Archive for August, 2010

August 31, 2010

Tombstone Tuesday: Old Trinity Cemetery, York, SC

Spotted during a recent research trip to York Co., SC. This beautiful old cemetery is located across from the McCelvey Center on Jefferson Street in downtown York, the county seat.

August 30, 2010

10 June 1943: Colored Selectees and 18 Year Old Registrants

Local newspapers can have the most interesting items. While searching for an obituary for a man who was supposed to have died in April 1943, I found two small tidbits in The Clayton Tribune, the newspaper covering Rabun Co., GA. Both were on the front page of the 10 June 1943 issue (Volume XLVIII, Number 23).

The first item, located in the third column, was titled “Five Colored Selectees Leave Rabun”:

The following named colored selectees left Clayton on Tuesday morning, June 8th, at 8:25 o’clock for Fort Benning, Columbus, Georgia, where they will receive armed forces examination [sic] and those who pass will be inducted into the branch of service for which they are found best qualified. After being sworn in they will be granted fourteen day furloughs.

The five men were: Richard Hammonds, Donald Penland, Beamon Chavers, Jesse William Larry, and Mack Edward Moore.

The second item, found in the fourth column, was entitled “18-Year-Old Registrants”. There was no explanation, only names along with other identifying information (some of which is not listed here): Boyce Fred Irvin Scott, Tallulah Falls, white; Daniel Griffin, Clayton, “col.”; Henry Edgar Owens, Satolah, white; Carlton Barton Smith, Tiger, white; James Hoyt Ramey, Tiger, white; Andrew Jackson Wilbanks, Tiger, white; David Cleo Davis, Clayton, white; Marvin Sam Shook, Clayton, white; William Joe T. Key, Clayton, white.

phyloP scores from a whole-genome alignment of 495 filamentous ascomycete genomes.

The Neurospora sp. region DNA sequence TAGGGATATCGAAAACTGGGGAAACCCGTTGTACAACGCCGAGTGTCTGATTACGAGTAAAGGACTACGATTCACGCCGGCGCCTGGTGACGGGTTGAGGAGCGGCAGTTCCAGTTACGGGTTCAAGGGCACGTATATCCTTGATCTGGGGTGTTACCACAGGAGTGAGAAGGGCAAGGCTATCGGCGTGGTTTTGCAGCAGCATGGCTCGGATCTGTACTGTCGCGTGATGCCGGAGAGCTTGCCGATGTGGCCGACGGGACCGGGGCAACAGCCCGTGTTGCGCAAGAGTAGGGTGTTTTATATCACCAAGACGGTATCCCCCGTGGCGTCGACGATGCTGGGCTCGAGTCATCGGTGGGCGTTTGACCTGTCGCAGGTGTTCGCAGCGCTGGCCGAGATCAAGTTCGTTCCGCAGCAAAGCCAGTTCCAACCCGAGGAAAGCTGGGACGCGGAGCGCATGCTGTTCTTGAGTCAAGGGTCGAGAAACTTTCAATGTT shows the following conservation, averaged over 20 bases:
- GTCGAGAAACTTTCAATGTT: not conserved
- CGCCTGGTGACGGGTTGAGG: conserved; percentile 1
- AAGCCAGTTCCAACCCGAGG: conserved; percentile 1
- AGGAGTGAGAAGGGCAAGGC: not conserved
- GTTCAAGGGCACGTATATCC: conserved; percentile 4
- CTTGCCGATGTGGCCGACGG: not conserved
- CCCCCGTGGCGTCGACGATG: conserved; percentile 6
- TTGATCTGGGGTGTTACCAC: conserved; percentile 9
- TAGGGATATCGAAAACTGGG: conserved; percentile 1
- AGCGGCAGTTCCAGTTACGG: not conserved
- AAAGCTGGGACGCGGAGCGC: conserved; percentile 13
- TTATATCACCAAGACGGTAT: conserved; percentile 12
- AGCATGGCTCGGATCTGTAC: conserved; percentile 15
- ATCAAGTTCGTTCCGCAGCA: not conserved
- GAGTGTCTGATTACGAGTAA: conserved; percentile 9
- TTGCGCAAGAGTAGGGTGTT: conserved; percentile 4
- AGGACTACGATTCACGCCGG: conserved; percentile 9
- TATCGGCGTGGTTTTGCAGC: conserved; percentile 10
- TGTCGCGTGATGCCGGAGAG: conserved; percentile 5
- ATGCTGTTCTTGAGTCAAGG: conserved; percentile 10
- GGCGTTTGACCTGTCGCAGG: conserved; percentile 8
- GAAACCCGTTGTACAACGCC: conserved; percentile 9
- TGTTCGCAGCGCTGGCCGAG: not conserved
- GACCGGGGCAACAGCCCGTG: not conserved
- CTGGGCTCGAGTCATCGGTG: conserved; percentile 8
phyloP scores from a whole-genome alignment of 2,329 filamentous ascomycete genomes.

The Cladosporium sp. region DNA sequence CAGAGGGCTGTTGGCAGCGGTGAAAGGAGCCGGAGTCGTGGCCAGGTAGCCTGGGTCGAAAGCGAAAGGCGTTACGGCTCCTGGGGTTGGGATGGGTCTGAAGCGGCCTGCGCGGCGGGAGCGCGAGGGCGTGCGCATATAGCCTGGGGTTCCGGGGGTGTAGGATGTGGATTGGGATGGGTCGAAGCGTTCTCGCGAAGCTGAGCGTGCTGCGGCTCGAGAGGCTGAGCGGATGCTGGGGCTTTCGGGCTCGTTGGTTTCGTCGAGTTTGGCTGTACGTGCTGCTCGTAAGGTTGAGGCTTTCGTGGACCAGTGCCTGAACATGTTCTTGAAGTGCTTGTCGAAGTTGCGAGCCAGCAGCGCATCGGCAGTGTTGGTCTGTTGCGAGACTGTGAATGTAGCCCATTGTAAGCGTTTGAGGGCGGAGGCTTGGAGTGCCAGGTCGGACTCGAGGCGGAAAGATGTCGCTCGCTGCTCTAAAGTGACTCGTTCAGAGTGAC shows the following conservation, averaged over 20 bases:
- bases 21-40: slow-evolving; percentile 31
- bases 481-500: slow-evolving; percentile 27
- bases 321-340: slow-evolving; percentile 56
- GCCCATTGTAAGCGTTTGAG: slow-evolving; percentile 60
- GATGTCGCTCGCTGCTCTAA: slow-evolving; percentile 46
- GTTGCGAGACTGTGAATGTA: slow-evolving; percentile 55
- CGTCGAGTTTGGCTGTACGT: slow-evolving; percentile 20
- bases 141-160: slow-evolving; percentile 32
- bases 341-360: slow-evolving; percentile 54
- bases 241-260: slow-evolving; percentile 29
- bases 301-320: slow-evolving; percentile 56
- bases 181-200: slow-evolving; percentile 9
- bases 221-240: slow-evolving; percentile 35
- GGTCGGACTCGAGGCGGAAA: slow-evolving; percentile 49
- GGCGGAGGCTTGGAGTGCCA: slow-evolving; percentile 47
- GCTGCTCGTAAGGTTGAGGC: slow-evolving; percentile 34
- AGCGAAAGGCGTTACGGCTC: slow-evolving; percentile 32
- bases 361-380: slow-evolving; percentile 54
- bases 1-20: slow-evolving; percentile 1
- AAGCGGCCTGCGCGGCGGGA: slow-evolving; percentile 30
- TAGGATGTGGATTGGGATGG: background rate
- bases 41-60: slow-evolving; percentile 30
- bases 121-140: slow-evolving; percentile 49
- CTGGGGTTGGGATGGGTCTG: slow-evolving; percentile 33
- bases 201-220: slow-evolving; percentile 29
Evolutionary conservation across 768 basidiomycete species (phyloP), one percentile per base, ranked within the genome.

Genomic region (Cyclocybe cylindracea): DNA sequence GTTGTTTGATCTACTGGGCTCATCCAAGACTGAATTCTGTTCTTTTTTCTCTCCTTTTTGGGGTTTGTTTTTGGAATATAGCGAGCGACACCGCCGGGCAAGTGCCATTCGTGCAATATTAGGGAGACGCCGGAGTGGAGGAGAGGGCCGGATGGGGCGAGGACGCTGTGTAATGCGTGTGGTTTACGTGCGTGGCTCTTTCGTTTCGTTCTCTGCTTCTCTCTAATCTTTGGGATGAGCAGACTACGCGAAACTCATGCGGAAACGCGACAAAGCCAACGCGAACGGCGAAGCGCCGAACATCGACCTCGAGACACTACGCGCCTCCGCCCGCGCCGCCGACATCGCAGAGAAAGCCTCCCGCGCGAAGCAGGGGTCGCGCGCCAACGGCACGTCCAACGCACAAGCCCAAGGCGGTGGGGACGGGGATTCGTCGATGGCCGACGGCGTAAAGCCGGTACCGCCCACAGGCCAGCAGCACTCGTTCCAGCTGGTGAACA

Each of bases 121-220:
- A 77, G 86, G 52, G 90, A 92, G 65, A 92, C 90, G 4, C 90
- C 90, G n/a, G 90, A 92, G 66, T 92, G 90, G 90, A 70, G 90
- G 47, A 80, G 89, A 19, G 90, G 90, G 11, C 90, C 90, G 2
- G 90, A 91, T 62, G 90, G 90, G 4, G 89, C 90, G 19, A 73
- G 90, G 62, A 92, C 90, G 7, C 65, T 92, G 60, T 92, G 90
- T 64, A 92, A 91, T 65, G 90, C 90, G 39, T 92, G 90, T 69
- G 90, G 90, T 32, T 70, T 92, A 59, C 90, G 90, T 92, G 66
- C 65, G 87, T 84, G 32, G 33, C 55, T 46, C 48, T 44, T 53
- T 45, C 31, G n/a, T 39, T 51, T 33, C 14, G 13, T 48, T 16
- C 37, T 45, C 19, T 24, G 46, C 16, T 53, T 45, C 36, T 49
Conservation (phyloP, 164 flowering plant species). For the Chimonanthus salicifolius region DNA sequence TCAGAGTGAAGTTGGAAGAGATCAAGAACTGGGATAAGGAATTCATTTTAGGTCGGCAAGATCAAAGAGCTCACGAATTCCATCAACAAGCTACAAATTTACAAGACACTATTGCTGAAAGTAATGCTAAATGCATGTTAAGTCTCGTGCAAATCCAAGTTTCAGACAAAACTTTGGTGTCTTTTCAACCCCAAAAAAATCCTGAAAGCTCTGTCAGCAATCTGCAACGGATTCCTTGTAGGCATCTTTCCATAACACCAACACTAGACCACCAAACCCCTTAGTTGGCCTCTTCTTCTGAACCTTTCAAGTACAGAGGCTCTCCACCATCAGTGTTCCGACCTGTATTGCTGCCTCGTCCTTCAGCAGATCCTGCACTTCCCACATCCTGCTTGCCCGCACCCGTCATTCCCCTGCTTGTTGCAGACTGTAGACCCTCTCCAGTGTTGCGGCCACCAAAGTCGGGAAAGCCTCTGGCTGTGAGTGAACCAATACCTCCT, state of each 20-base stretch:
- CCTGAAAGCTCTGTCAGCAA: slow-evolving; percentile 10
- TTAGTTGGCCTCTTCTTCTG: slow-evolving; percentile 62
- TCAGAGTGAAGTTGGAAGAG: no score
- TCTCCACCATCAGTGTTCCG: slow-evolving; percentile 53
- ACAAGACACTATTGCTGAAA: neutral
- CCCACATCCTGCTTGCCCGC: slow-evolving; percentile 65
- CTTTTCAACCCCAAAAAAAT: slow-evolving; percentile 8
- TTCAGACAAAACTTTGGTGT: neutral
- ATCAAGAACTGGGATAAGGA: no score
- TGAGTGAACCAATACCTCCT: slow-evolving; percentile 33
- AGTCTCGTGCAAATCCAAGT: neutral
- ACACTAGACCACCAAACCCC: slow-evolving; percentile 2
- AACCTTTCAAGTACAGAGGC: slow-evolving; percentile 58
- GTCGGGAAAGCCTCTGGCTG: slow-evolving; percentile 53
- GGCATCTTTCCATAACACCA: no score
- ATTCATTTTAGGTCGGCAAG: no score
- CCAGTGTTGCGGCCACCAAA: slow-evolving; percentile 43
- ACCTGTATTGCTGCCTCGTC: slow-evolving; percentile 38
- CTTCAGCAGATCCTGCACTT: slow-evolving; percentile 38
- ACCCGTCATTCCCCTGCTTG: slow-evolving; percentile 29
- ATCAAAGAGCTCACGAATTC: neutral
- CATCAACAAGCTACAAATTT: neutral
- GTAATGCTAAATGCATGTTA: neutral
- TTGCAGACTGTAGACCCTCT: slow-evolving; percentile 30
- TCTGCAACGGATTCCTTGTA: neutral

Various other issues included letters from local soldiers and small items on placements into new units. Unlike now, local papers were once a font of gossip and other news items of only local interest, and so they can also be a wonderful source on the day-to-day lives of our ancestors.

August 20, 2010

FGS 2010 Conference, Day 3

Today was a long day. We left the hotel at 7:15 a.m. and didn’t return until after 8 p.m. Whew! Here’s an overview:

  1. The Five Civilized Tribes of the South and Their Genealogical Records by Russell P. Baker
  2. Planning ‘Reasonably Exhaustive’ Research by Thomas W. Jones
  3. “I’ll Fly Away”: Using Souther Church Records in Genealogical Research by Russell P. Baker
  4. African American Families: Using Manuscripts and Special Collections by J. Mark Lowe
  5. The Genealogical Proof Standard in Action by Elizabeth Shown Mills
  6. County Land Records by Christine Rose

Tom Jones and Christine Rose have many credentials which I have not added here, in part because their postnomials are as long as their names. But be aware that, like Mills and Lowe, they are Big Names in genealogy circles. I had never before had the honor of listening to lectures by Mr. Baker, but now that I know he’s on the lecture circuit, I will make a point of trying to attend another lecture in the future.